Market predictions Whether it's Best to Invest

As Germans hesitate to invest at the start of the New Year, two Handelsblatt editors give opposing views about whether or not to buy shares in what could be a tumultuous year.
Will 2017 be a bull or a bear market?

Handelsblatt financial editor Jürgen Röder argues that rising share prices will make 2017 a good year to buy.

The DAX, the index of Germany's top 30 publicly listed firms, seems to know only one direction and that's up. The DAX has been in a long-term ascent since 2009, interrupted by only two major corrections in 2011 and 2016. Visually, that can be seen in the price curve of the last 200 days, the average price on trading days during the last 12 months. To say it simply, if the line rises, it's an upward trend. That’s a good sign for the price potential of the DAX; it’s what professional investors pay attention to.

But even a long-term trend must come to an end. High interest rates combined with investor greed could stop it, as the technology boom at the turn of the millennium demonstrated. Back then, investors snatched up the stocks of companies that had never made a profit. Share prices rose and rose. Even the established companies of the Old Economy were pulled along, which caused the DAX to rise rapidly.

At the same time, prime interest rates in Europe and the USA rose to nearly 5 percent and more. Then came the shock: Within three years, the DAX fell to around a quarter of its peak value.

Is history repeating itself at the moment? Admittedly, the U.S. Federal Reserve is aiming at three interest-rate hikes. But at 0.5 to 0.75 percent, the prime rate is far lower today – so there is no reason to worry. And in the euro zone, no one seriously believes that the reins will soon be pulled tight on monetary policy.

Nor is an exaggerated euphoria evident among investors. In the Handelsblatt survey regarding chances for the stock-market year 2017, most investors were skeptical. They don’t expect much from the DAX through the end of the year, consider the Trump rally to be fleeting and expect falling share prices soon.

Paradoxically, those are positive prerequisites for a successful stock-market year. The stronger the skepticism on the stock market, the larger the number of those who could still come aboard once share prices have begun to rise.

When there is a state of euphoria, on the other hand, purchases have often already been made by all those who are inclined to buy; then, the only possible direction is downward. “As a rule, share prices rise on a wall of worries” is a stock-market saying. It is this mixture of skepticism and continued low interest rates that could cause the DAX to rise in 2017 as well. Especially since the overall market, with a good 14-fold valuation of company profits, is in a middle price category that is a classic sign of a long, intact upward trend.

There are risks of a downward spiral because of rising political uncertainty in the world.

But fellow financial editor Georgios Kokologiannis thinks that there are rising risks in the markets and advises caution.

At current share prices, DAX firms are expensive. Chances for sustainable returns on the stock markets meanwhile stand in no reasonable proportion to the extant risks. Share prices have detached themselves far too much from the actual performance of companies. Even if the profits of DAX-listed companies should rise this year by a solid 8 to 10 percent as expected, that wouldn’t even justify the current index level of the DAX, which is above 11,500.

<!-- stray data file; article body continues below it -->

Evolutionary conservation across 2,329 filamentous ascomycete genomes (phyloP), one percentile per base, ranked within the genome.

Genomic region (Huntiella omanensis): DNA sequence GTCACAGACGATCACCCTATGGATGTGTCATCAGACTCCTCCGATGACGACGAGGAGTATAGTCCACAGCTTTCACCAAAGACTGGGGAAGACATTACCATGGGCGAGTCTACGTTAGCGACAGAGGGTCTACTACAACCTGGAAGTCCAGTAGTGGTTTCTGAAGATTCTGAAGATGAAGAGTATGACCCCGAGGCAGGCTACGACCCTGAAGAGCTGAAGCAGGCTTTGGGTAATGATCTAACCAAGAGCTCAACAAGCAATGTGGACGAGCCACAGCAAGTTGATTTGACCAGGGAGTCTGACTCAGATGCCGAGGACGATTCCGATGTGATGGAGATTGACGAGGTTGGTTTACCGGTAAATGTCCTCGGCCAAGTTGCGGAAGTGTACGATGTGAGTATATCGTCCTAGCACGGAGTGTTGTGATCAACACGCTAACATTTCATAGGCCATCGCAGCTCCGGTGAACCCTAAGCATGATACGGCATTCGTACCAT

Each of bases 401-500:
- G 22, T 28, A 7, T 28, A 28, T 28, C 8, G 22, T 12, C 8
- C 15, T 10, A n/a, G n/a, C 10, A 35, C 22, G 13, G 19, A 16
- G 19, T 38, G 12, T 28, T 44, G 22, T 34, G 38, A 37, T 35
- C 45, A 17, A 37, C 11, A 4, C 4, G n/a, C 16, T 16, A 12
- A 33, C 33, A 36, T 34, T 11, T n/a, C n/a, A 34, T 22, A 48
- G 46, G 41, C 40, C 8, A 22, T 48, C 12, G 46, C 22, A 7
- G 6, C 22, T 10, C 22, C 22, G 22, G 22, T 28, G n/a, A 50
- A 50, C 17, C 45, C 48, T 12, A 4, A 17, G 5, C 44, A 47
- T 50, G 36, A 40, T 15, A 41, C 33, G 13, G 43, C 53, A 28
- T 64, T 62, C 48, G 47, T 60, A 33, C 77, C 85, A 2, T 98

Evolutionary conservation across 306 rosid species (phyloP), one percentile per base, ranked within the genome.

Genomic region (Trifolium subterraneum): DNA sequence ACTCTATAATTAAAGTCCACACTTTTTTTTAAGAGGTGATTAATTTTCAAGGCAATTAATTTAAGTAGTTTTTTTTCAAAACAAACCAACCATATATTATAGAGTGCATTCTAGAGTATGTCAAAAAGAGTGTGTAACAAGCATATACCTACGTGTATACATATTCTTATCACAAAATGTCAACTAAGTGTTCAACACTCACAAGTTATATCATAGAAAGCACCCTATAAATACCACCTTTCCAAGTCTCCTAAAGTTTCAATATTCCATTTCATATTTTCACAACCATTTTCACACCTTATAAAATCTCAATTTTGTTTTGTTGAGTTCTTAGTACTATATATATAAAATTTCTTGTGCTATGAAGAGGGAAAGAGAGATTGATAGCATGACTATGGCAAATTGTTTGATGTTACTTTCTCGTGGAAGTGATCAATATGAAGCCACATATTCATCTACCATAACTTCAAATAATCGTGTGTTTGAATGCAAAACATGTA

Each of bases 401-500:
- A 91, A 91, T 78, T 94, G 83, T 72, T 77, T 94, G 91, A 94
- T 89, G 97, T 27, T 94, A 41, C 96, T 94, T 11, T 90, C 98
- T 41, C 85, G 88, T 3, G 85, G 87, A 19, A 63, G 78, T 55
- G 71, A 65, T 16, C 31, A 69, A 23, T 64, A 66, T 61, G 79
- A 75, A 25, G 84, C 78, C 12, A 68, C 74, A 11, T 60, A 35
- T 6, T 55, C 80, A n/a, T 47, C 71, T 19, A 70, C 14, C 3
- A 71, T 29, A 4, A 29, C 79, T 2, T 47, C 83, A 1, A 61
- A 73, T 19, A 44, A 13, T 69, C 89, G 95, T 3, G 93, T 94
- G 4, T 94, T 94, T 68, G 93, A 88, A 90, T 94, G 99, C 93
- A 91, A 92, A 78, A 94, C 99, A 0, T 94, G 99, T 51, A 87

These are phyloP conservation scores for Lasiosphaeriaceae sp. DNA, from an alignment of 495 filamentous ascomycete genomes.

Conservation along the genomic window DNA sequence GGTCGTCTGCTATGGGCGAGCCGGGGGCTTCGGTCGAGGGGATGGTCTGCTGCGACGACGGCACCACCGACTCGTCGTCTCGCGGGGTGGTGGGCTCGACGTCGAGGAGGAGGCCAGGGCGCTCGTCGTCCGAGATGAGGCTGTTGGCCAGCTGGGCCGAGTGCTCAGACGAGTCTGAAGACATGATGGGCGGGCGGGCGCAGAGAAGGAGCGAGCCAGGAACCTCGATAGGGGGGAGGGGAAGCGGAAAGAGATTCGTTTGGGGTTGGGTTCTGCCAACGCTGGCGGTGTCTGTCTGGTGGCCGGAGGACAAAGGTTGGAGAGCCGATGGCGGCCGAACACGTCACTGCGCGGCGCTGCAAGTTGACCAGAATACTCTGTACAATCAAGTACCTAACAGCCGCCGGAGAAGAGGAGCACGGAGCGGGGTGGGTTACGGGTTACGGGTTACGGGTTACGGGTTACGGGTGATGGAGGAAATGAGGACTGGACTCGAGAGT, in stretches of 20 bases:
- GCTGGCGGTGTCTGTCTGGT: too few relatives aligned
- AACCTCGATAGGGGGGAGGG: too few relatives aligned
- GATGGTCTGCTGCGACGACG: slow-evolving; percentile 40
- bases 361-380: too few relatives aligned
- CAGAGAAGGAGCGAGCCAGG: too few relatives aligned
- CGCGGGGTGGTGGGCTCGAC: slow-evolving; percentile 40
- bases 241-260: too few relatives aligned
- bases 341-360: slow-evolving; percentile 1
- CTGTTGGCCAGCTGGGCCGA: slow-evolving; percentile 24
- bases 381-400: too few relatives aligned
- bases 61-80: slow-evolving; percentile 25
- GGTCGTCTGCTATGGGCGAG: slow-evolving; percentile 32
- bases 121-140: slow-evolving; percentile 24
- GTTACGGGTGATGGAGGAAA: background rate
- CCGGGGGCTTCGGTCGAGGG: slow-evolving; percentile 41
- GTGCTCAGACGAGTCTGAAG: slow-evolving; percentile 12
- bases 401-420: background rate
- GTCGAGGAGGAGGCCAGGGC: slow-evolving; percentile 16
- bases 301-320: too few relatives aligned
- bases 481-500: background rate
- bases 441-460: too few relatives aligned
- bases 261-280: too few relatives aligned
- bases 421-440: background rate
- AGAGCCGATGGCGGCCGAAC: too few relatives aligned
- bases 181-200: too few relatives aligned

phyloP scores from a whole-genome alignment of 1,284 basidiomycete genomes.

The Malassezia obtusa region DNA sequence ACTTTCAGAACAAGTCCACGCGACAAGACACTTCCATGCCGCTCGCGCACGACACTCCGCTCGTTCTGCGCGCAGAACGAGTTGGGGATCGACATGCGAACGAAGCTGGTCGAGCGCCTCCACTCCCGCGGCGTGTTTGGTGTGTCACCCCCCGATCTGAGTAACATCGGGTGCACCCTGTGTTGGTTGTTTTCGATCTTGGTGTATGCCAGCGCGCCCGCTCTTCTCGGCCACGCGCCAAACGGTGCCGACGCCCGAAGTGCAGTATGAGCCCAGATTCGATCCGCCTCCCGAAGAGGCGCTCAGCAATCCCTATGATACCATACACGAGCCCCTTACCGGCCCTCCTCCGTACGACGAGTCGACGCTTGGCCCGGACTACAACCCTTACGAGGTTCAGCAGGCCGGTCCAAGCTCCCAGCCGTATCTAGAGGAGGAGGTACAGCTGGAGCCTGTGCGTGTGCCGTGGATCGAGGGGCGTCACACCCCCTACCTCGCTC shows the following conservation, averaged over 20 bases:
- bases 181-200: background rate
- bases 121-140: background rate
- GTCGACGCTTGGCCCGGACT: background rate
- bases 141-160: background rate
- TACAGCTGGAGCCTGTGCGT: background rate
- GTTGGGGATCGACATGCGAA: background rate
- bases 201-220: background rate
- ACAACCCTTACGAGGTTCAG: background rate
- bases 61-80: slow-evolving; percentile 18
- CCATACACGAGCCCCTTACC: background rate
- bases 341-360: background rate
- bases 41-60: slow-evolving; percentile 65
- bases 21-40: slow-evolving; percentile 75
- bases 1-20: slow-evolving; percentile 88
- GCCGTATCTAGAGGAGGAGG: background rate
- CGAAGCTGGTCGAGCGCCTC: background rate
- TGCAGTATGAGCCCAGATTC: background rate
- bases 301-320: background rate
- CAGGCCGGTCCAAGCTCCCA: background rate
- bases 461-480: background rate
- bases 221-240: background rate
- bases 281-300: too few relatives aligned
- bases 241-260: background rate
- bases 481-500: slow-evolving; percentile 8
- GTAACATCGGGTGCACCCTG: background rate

The phenomenon isn’t new: For more than six years now, the DAX and profits from the blue chips have clearly diverged. While the earnings before interest and taxes (EBIT) of firms rose only 24 percent compared to 2010, share prices for the elite companies of the DAX rose more than three-and-a-half times more vigorously during that period – the DAX as a hope bazaar.

Optimists basically justify their hope for rising corporate earnings with currency-exchange effects in exports through an ongoing devaluation of the euro. But hope alone isn’t enough. On the contrary: Already this year, experts expect an urgent discussion about the beginning of the end of the extremely loose monetary policy in the euro zone. So the weak euro won’t endure.

Profits based on currency effects are built on sand in any case. U.S. companies are losing competitiveness through the strong dollar; this puts a burden on Wall Street. Deutsche Börse, operator of Germany's largest stock exchanges, won’t be buffered against a correction in the leading stock markets. Already today, U.S. stocks are extremely expensive and are at historic highs. Based on 2016 earnings, the relation between share price and profits on the leading S&P 500 index is 21.3 – more than 50 percent above the long-term average of a solid 14.

Even more alarming is the ratio of share prices to the revenues of companies, which is considered to be a more reliable risk indicator: Whereas companies can influence their results by special effects and stock buybacks, that isn’t so easy with sales figures.

In the meantime, the risk barometer has reached the level of its all-time high at the turn of the millennium. Shortly thereafter, the dotcom bubble burst. The duration of the bull market in that financial center that sets the overall tone provides reason for skepticism: The upward trend in the USA has lasted 92 months – 70 percent longer than the average of the 18 bull markets during the last 140 years. In addition, there are risks of a downward spiral because of rising political uncertainty in the world at the moment.

 

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